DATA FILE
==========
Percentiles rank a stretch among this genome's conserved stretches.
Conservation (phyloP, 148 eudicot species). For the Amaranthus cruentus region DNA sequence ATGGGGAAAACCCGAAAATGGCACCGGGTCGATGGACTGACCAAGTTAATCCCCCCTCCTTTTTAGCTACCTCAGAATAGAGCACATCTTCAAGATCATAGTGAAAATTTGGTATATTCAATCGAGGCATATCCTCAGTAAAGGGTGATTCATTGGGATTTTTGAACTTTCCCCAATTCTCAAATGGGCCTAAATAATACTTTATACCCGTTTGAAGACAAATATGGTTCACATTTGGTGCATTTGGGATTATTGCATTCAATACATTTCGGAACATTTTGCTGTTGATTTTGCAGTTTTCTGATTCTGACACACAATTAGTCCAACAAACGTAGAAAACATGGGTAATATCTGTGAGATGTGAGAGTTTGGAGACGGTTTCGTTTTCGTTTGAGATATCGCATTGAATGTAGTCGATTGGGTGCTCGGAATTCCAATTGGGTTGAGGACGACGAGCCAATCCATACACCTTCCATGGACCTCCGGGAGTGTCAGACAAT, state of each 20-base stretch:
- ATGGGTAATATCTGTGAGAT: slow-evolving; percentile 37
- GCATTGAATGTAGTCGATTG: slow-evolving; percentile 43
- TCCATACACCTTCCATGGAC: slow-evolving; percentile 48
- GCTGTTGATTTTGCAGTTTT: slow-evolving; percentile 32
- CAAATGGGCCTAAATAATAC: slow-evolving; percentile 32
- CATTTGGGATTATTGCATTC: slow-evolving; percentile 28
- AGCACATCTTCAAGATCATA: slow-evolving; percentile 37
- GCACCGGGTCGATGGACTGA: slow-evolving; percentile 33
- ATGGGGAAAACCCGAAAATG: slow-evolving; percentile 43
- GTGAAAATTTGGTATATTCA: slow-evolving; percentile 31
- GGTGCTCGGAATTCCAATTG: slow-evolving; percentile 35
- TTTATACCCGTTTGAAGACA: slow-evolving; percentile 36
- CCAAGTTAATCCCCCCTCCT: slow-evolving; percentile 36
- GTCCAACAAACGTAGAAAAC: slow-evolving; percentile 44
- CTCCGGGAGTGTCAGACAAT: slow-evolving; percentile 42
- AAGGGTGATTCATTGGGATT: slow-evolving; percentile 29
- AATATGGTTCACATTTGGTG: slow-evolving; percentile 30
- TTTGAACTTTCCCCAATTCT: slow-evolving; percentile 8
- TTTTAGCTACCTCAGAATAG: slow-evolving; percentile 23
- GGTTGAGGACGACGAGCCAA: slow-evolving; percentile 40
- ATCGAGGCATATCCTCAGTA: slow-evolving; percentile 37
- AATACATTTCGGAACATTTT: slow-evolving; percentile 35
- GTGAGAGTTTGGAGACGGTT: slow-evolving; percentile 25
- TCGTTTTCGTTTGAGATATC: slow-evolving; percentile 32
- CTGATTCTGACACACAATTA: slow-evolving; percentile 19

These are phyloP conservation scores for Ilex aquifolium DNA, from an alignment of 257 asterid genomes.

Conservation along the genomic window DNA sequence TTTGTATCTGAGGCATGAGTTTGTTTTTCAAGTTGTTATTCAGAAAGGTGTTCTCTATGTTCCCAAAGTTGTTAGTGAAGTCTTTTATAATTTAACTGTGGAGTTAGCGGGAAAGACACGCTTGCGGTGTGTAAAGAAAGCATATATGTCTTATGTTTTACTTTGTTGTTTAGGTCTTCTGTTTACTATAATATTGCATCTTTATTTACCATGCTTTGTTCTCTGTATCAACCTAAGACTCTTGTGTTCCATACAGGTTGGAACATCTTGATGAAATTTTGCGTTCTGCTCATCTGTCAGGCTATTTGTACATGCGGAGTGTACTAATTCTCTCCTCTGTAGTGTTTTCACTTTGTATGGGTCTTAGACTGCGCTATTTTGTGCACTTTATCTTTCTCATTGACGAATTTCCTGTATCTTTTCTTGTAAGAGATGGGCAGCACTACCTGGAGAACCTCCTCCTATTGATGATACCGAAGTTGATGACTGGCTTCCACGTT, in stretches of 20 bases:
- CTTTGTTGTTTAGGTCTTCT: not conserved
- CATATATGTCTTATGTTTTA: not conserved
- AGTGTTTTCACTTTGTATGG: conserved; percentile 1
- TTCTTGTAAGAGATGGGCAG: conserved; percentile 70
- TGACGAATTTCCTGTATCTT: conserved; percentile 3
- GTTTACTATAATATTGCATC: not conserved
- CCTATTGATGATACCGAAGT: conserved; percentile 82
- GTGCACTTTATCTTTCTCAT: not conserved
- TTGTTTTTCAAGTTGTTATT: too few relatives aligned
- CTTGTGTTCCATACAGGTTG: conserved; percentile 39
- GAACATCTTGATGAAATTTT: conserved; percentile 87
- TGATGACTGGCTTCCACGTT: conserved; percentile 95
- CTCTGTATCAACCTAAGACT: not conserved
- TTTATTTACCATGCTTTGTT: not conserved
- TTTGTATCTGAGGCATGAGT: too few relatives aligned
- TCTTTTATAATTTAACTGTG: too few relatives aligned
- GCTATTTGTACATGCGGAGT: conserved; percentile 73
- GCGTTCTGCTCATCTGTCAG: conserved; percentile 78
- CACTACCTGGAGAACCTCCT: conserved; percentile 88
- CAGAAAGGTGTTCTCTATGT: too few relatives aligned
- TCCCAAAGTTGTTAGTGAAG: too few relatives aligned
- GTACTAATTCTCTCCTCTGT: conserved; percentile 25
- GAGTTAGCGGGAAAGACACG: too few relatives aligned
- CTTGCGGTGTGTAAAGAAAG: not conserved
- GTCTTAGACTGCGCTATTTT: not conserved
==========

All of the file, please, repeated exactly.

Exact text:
Percentiles rank a stretch among this genome's conserved stretches.
Conservation (phyloP, 148 eudicot species). For the Amaranthus cruentus region DNA sequence ATGGGGAAAACCCGAAAATGGCACCGGGTCGATGGACTGACCAAGTTAATCCCCCCTCCTTTTTAGCTACCTCAGAATAGAGCACATCTTCAAGATCATAGTGAAAATTTGGTATATTCAATCGAGGCATATCCTCAGTAAAGGGTGATTCATTGGGATTTTTGAACTTTCCCCAATTCTCAAATGGGCCTAAATAATACTTTATACCCGTTTGAAGACAAATATGGTTCACATTTGGTGCATTTGGGATTATTGCATTCAATACATTTCGGAACATTTTGCTGTTGATTTTGCAGTTTTCTGATTCTGACACACAATTAGTCCAACAAACGTAGAAAACATGGGTAATATCTGTGAGATGTGAGAGTTTGGAGACGGTTTCGTTTTCGTTTGAGATATCGCATTGAATGTAGTCGATTGGGTGCTCGGAATTCCAATTGGGTTGAGGACGACGAGCCAATCCATACACCTTCCATGGACCTCCGGGAGTGTCAGACAAT, state of each 20-base stretch:
- ATGGGTAATATCTGTGAGAT: slow-evolving; percentile 37
- GCATTGAATGTAGTCGATTG: slow-evolving; percentile 43
- TCCATACACCTTCCATGGAC: slow-evolving; percentile 48
- GCTGTTGATTTTGCAGTTTT: slow-evolving; percentile 32
- CAAATGGGCCTAAATAATAC: slow-evolving; percentile 32
- CATTTGGGATTATTGCATTC: slow-evolving; percentile 28
- AGCACATCTTCAAGATCATA: slow-evolving; percentile 37
- GCACCGGGTCGATGGACTGA: slow-evolving; percentile 33
- ATGGGGAAAACCCGAAAATG: slow-evolving; percentile 43
- GTGAAAATTTGGTATATTCA: slow-evolving; percentile 31
- GGTGCTCGGAATTCCAATTG: slow-evolving; percentile 35
- TTTATACCCGTTTGAAGACA: slow-evolving; percentile 36
- CCAAGTTAATCCCCCCTCCT: slow-evolving; percentile 36
- GTCCAACAAACGTAGAAAAC: slow-evolving; percentile 44
- CTCCGGGAGTGTCAGACAAT: slow-evolving; percentile 42
- AAGGGTGATTCATTGGGATT: slow-evolving; percentile 29
- AATATGGTTCACATTTGGTG: slow-evolving; percentile 30
- TTTGAACTTTCCCCAATTCT: slow-evolving; percentile 8
- TTTTAGCTACCTCAGAATAG: slow-evolving; percentile 23
- GGTTGAGGACGACGAGCCAA: slow-evolving; percentile 40
- ATCGAGGCATATCCTCAGTA: slow-evolving; percentile 37
- AATACATTTCGGAACATTTT: slow-evolving; percentile 35
- GTGAGAGTTTGGAGACGGTT: slow-evolving; percentile 25
- TCGTTTTCGTTTGAGATATC: slow-evolving; percentile 32
- CTGATTCTGACACACAATTA: slow-evolving; percentile 19

These are phyloP conservation scores for Ilex aquifolium DNA, from an alignment of 257 asterid genomes.

Conservation along the genomic window DNA sequence TTTGTATCTGAGGCATGAGTTTGTTTTTCAAGTTGTTATTCAGAAAGGTGTTCTCTATGTTCCCAAAGTTGTTAGTGAAGTCTTTTATAATTTAACTGTGGAGTTAGCGGGAAAGACACGCTTGCGGTGTGTAAAGAAAGCATATATGTCTTATGTTTTACTTTGTTGTTTAGGTCTTCTGTTTACTATAATATTGCATCTTTATTTACCATGCTTTGTTCTCTGTATCAACCTAAGACTCTTGTGTTCCATACAGGTTGGAACATCTTGATGAAATTTTGCGTTCTGCTCATCTGTCAGGCTATTTGTACATGCGGAGTGTACTAATTCTCTCCTCTGTAGTGTTTTCACTTTGTATGGGTCTTAGACTGCGCTATTTTGTGCACTTTATCTTTCTCATTGACGAATTTCCTGTATCTTTTCTTGTAAGAGATGGGCAGCACTACCTGGAGAACCTCCTCCTATTGATGATACCGAAGTTGATGACTGGCTTCCACGTT, in stretches of 20 bases:
- CTTTGTTGTTTAGGTCTTCT: not conserved
- CATATATGTCTTATGTTTTA: not conserved
- AGTGTTTTCACTTTGTATGG: conserved; percentile 1
- TTCTTGTAAGAGATGGGCAG: conserved; percentile 70
- TGACGAATTTCCTGTATCTT: conserved; percentile 3
- GTTTACTATAATATTGCATC: not conserved
- CCTATTGATGATACCGAAGT: conserved; percentile 82
- GTGCACTTTATCTTTCTCAT: not conserved
- TTGTTTTTCAAGTTGTTATT: too few relatives aligned
- CTTGTGTTCCATACAGGTTG: conserved; percentile 39
- GAACATCTTGATGAAATTTT: conserved; percentile 87
- TGATGACTGGCTTCCACGTT: conserved; percentile 95
- CTCTGTATCAACCTAAGACT: not conserved
- TTTATTTACCATGCTTTGTT: not conserved
- TTTGTATCTGAGGCATGAGT: too few relatives aligned
- TCTTTTATAATTTAACTGTG: too few relatives aligned
- GCTATTTGTACATGCGGAGT: conserved; percentile 73
- GCGTTCTGCTCATCTGTCAG: conserved; percentile 78
- CACTACCTGGAGAACCTCCT: conserved; percentile 88
- CAGAAAGGTGTTCTCTATGT: too few relatives aligned
- TCCCAAAGTTGTTAGTGAAG: too few relatives aligned
- GTACTAATTCTCTCCTCTGT: conserved; percentile 25
- GAGTTAGCGGGAAAGACACG: too few relatives aligned
- CTTGCGGTGTGTAAAGAAAG: not conserved
- GTCTTAGACTGCGCTATTTT: not conserved